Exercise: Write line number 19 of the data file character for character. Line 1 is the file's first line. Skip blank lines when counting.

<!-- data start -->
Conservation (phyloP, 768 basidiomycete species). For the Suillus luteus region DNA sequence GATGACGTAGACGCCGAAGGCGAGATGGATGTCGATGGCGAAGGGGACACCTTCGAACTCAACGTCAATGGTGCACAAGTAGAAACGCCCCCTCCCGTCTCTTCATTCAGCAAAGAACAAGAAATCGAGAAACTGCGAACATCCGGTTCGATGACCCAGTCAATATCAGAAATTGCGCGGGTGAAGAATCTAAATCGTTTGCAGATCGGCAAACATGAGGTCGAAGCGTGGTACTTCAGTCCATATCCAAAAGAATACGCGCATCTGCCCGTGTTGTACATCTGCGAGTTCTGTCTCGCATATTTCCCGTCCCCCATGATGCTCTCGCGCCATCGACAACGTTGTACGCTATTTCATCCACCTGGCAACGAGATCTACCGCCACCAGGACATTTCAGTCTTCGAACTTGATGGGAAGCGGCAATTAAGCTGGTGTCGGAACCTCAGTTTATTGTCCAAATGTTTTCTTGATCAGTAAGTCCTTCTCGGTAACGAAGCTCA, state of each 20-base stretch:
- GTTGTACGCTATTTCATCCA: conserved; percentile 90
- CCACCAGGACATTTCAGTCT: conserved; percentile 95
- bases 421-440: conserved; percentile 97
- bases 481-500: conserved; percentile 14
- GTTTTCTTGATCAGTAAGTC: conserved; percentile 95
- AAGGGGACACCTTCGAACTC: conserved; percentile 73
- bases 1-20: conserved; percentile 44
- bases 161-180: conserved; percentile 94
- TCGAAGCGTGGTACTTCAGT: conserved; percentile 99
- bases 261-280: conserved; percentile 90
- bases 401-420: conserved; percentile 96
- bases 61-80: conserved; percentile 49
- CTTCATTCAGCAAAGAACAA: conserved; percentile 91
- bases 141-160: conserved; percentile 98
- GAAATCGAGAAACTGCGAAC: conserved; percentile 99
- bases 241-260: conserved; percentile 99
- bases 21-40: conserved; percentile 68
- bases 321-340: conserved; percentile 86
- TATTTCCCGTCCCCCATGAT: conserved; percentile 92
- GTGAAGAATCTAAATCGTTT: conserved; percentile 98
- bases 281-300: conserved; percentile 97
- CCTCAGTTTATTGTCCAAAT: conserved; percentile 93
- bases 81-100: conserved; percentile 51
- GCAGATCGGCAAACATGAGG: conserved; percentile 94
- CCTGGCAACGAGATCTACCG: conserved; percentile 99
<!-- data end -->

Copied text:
- bases 321-340: conserved; percentile 86